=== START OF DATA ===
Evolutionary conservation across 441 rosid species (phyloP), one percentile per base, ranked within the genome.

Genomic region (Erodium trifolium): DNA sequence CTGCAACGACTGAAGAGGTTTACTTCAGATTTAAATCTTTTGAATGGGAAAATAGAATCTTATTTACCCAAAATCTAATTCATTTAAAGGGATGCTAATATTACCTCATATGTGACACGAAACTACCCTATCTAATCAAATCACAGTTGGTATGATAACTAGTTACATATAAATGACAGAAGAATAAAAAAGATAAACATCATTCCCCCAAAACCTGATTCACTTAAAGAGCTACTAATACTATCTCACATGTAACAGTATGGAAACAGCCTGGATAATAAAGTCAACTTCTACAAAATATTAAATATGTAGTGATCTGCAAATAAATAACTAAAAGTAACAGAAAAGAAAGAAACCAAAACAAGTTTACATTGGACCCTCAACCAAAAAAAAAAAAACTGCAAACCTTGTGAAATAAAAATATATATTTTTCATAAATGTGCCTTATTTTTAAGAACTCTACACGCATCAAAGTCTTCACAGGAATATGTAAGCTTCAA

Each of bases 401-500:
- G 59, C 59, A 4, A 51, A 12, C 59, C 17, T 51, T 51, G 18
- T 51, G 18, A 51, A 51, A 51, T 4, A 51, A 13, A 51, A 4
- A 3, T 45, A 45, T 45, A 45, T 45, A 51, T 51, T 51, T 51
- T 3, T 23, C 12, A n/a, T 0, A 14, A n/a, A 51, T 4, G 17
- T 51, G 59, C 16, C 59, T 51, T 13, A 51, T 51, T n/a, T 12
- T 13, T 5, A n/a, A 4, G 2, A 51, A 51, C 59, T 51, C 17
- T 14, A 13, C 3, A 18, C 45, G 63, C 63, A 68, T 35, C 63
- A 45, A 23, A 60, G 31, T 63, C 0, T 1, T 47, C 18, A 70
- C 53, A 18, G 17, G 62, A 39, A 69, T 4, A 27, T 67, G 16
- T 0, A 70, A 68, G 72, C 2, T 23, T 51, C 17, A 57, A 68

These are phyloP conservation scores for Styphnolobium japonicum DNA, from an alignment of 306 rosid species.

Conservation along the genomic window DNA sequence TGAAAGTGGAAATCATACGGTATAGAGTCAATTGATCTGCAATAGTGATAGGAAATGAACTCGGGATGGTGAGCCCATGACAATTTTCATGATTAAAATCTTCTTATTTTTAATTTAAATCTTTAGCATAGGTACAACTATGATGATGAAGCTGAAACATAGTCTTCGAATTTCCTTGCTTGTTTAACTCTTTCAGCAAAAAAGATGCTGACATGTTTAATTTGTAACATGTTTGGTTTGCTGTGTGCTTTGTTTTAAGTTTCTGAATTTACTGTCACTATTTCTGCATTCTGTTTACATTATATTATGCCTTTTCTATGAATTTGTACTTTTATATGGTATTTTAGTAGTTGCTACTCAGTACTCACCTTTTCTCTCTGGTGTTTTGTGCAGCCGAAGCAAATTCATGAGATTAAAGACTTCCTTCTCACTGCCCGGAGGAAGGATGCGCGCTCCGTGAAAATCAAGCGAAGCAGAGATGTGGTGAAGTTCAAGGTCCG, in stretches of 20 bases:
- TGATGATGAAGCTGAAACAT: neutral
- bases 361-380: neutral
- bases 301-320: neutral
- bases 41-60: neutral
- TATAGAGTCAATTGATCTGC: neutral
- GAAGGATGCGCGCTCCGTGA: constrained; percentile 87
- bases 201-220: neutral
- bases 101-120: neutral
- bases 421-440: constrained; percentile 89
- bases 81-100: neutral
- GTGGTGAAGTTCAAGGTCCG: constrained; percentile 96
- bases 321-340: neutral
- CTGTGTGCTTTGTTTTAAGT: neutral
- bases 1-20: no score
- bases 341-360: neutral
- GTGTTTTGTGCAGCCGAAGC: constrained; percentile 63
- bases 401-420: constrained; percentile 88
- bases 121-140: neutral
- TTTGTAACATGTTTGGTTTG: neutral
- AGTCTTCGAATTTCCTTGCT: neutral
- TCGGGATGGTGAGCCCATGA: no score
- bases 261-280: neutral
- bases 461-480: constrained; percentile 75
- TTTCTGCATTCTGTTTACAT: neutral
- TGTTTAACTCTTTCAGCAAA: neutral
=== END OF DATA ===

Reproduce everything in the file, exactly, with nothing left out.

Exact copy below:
Evolutionary conservation across 441 rosid species (phyloP), one percentile per base, ranked within the genome.

Genomic region (Erodium trifolium): DNA sequence CTGCAACGACTGAAGAGGTTTACTTCAGATTTAAATCTTTTGAATGGGAAAATAGAATCTTATTTACCCAAAATCTAATTCATTTAAAGGGATGCTAATATTACCTCATATGTGACACGAAACTACCCTATCTAATCAAATCACAGTTGGTATGATAACTAGTTACATATAAATGACAGAAGAATAAAAAAGATAAACATCATTCCCCCAAAACCTGATTCACTTAAAGAGCTACTAATACTATCTCACATGTAACAGTATGGAAACAGCCTGGATAATAAAGTCAACTTCTACAAAATATTAAATATGTAGTGATCTGCAAATAAATAACTAAAAGTAACAGAAAAGAAAGAAACCAAAACAAGTTTACATTGGACCCTCAACCAAAAAAAAAAAAACTGCAAACCTTGTGAAATAAAAATATATATTTTTCATAAATGTGCCTTATTTTTAAGAACTCTACACGCATCAAAGTCTTCACAGGAATATGTAAGCTTCAA

Each of bases 401-500:
- G 59, C 59, A 4, A 51, A 12, C 59, C 17, T 51, T 51, G 18
- T 51, G 18, A 51, A 51, A 51, T 4, A 51, A 13, A 51, A 4
- A 3, T 45, A 45, T 45, A 45, T 45, A 51, T 51, T 51, T 51
- T 3, T 23, C 12, A n/a, T 0, A 14, A n/a, A 51, T 4, G 17
- T 51, G 59, C 16, C 59, T 51, T 13, A 51, T 51, T n/a, T 12
- T 13, T 5, A n/a, A 4, G 2, A 51, A 51, C 59, T 51, C 17
- T 14, A 13, C 3, A 18, C 45, G 63, C 63, A 68, T 35, C 63
- A 45, A 23, A 60, G 31, T 63, C 0, T 1, T 47, C 18, A 70
- C 53, A 18, G 17, G 62, A 39, A 69, T 4, A 27, T 67, G 16
- T 0, A 70, A 68, G 72, C 2, T 23, T 51, C 17, A 57, A 68

These are phyloP conservation scores for Styphnolobium japonicum DNA, from an alignment of 306 rosid species.

Conservation along the genomic window DNA sequence TGAAAGTGGAAATCATACGGTATAGAGTCAATTGATCTGCAATAGTGATAGGAAATGAACTCGGGATGGTGAGCCCATGACAATTTTCATGATTAAAATCTTCTTATTTTTAATTTAAATCTTTAGCATAGGTACAACTATGATGATGAAGCTGAAACATAGTCTTCGAATTTCCTTGCTTGTTTAACTCTTTCAGCAAAAAAGATGCTGACATGTTTAATTTGTAACATGTTTGGTTTGCTGTGTGCTTTGTTTTAAGTTTCTGAATTTACTGTCACTATTTCTGCATTCTGTTTACATTATATTATGCCTTTTCTATGAATTTGTACTTTTATATGGTATTTTAGTAGTTGCTACTCAGTACTCACCTTTTCTCTCTGGTGTTTTGTGCAGCCGAAGCAAATTCATGAGATTAAAGACTTCCTTCTCACTGCCCGGAGGAAGGATGCGCGCTCCGTGAAAATCAAGCGAAGCAGAGATGTGGTGAAGTTCAAGGTCCG, in stretches of 20 bases:
- TGATGATGAAGCTGAAACAT: neutral
- bases 361-380: neutral
- bases 301-320: neutral
- bases 41-60: neutral
- TATAGAGTCAATTGATCTGC: neutral
- GAAGGATGCGCGCTCCGTGA: constrained; percentile 87
- bases 201-220: neutral
- bases 101-120: neutral
- bases 421-440: constrained; percentile 89
- bases 81-100: neutral
- GTGGTGAAGTTCAAGGTCCG: constrained; percentile 96
- bases 321-340: neutral
- CTGTGTGCTTTGTTTTAAGT: neutral
- bases 1-20: no score
- bases 341-360: neutral
- GTGTTTTGTGCAGCCGAAGC: constrained; percentile 63
- bases 401-420: constrained; percentile 88
- bases 121-140: neutral
- TTTGTAACATGTTTGGTTTG: neutral
- AGTCTTCGAATTTCCTTGCT: neutral
- TCGGGATGGTGAGCCCATGA: no score
- bases 261-280: neutral
- bases 461-480: constrained; percentile 75
- TTTCTGCATTCTGTTTACAT: neutral
- TGTTTAACTCTTTCAGCAAA: neutral